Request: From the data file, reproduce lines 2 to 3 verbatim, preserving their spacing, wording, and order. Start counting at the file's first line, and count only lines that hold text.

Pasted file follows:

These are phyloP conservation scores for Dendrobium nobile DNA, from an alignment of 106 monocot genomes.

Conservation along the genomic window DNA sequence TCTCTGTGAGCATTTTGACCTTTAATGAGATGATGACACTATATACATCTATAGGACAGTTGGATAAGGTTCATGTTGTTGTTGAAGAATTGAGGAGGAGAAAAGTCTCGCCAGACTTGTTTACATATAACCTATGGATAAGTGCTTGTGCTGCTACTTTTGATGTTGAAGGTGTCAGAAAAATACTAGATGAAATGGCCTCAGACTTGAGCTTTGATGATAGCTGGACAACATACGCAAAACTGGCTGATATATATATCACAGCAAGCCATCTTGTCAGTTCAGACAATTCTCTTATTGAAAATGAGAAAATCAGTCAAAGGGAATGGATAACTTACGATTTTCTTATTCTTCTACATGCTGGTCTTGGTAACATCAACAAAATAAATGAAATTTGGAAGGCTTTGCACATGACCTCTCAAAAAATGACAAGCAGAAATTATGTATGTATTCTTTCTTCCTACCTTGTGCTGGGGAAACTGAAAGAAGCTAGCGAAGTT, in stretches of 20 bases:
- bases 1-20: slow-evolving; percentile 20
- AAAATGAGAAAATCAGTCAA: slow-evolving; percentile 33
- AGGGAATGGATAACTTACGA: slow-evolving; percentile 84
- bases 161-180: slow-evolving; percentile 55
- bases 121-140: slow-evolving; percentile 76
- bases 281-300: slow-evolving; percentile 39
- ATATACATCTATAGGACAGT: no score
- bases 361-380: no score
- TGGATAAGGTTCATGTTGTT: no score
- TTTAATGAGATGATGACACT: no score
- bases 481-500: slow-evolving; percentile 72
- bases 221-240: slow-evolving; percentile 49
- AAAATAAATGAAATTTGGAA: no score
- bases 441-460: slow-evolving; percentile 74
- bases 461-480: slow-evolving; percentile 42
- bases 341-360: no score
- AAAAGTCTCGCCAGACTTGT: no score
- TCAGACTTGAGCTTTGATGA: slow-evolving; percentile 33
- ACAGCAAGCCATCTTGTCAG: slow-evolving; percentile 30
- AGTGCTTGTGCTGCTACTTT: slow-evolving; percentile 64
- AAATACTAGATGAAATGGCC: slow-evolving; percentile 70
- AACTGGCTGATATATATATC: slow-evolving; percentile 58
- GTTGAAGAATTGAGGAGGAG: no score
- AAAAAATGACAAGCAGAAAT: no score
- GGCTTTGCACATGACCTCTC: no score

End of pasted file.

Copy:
Conservation along the genomic window DNA sequence TCTCTGTGAGCATTTTGACCTTTAATGAGATGATGACACTATATACATCTATAGGACAGTTGGATAAGGTTCATGTTGTTGTTGAAGAATTGAGGAGGAGAAAAGTCTCGCCAGACTTGTTTACATATAACCTATGGATAAGTGCTTGTGCTGCTACTTTTGATGTTGAAGGTGTCAGAAAAATACTAGATGAAATGGCCTCAGACTTGAGCTTTGATGATAGCTGGACAACATACGCAAAACTGGCTGATATATATATCACAGCAAGCCATCTTGTCAGTTCAGACAATTCTCTTATTGAAAATGAGAAAATCAGTCAAAGGGAATGGATAACTTACGATTTTCTTATTCTTCTACATGCTGGTCTTGGTAACATCAACAAAATAAATGAAATTTGGAAGGCTTTGCACATGACCTCTCAAAAAATGACAAGCAGAAATTATGTATGTATTCTTTCTTCCTACCTTGTGCTGGGGAAACTGAAAGAAGCTAGCGAAGTT, in stretches of 20 bases:
- bases 1-20: slow-evolving; percentile 20